This book explores community dynamics within social media. Using Wikipedia as an example, the volume explores communities that rely upon commons-based peer production. Fundamental theoretical principles spanning such domains as organizational configurations, leadership roles, and social evolutionary theory are developed. In the context of Wikipedia, these theories explain how a functional elite of highly productive editors has emerged and why they are responsible for a majority of the content. It explains how the elite shapes the project and how this group tends to become stable and increasingly influential over time. Wikipedia has developed a new and resilient social hierarchy, an adhocracy, which combines features of traditional and new, online, social organizations. The book presents a set of practical approaches for using these theories in real-world practice. This work fundamentally changes the way we think about social media leadership and evolution, emphasizing the crucial contributions of leadership, of elite social roles, and of group global structure to the overall success and stability of large social media projects. Written in an accessible and direct style, the book will be of interest to academics as well as professionals with an interest in social media and commons-based peer production processes.
Sorin Adam Matei, Professor, Brian Lamb School of Communication, Purdue University, Director of the Data Storytelling Network, Purdue University. Dr. Matei specializes in big data research that investigates the evolution of social media collaborative groups. He is also interested in how social ties and social capital emerging in social media groups generate stable social structures and functional roles. His work was funded by the National Science Foundation and was published in article and book format by the Journal of Communication, Communication Research, American Behavioral Scientist, Springer Nature, and other outlets.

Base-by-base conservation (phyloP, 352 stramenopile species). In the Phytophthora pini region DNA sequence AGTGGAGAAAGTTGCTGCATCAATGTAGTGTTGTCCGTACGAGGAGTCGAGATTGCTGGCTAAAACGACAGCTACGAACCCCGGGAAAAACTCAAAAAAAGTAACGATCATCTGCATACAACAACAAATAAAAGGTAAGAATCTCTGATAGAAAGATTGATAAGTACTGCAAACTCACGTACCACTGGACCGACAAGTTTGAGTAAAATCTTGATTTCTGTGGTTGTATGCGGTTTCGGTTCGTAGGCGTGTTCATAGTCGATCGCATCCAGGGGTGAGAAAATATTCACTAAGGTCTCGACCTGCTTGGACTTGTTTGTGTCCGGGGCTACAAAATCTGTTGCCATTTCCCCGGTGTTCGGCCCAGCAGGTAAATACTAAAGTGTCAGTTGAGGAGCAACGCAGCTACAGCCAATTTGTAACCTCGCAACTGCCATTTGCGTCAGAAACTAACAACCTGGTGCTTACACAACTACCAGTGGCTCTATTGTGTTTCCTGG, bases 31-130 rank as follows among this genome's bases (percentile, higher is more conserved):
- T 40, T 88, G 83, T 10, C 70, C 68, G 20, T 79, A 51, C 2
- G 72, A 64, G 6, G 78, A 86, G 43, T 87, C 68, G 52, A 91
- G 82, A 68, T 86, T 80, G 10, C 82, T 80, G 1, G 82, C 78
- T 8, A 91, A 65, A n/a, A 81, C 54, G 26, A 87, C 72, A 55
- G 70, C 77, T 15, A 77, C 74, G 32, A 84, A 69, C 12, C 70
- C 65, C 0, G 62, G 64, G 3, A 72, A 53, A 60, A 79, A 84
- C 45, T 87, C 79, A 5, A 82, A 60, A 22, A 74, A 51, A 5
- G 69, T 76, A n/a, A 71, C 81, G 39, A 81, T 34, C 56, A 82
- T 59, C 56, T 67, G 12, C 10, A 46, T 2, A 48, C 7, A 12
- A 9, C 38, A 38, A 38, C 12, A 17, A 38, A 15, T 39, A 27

Brian C. Britt, Assistant Pro
fessor, Department of Journalism and Mass Communication, South Dakota State University. Dr. Britt is a computational social scientist who focuses on the intersection between organizational communication and new media, with a particular emphasis on the strategies employed by individuals positioning themselves in online organizations. His work has been funded by the National Science Foundation and the National Institutes of Health and has resulted in several book chapters in edited volumes.
Introduction.- Part I: Structural Differentiation and Social Media: Theoretical Framework.- Macro-Structural Perspectives on Social Differentiation and Organizational Evolution in Online Groups.- Specifying a Wikipedia-centric Explanatory Model for Online Group Evolution and Structural Differentiation.- Social Structuration Online: Entropy and Social Systems.- Analytic Investigation of a Structural Differentiation Model for Social Media Production Groups.- Part II: Configurational Change Phases and Motors in Online Collaboration.- The Foundations of a Theoretical Model for Organizational Configurations and Change in Online Collaborative Processes.- Organizational Configurations and Configurational Change.- A Synthesized Theoretical Framework for Motors Driving Organizational Configurational Change.- Wikipedia Evolution: Trends and Phases.- Breakpoints and Concurrent Factors.- Part III: Future theoretical and practical directions.- Conclusions.- Appendix A: Data Collection, Management, Pre-Processing, and Analysis.- Appendix B: Historical and Media Analysis of Wikipedia's Evolutionary Context.- Appendix C: Advantages and Disadvantages of Stepwise Segmented Regression Analysis.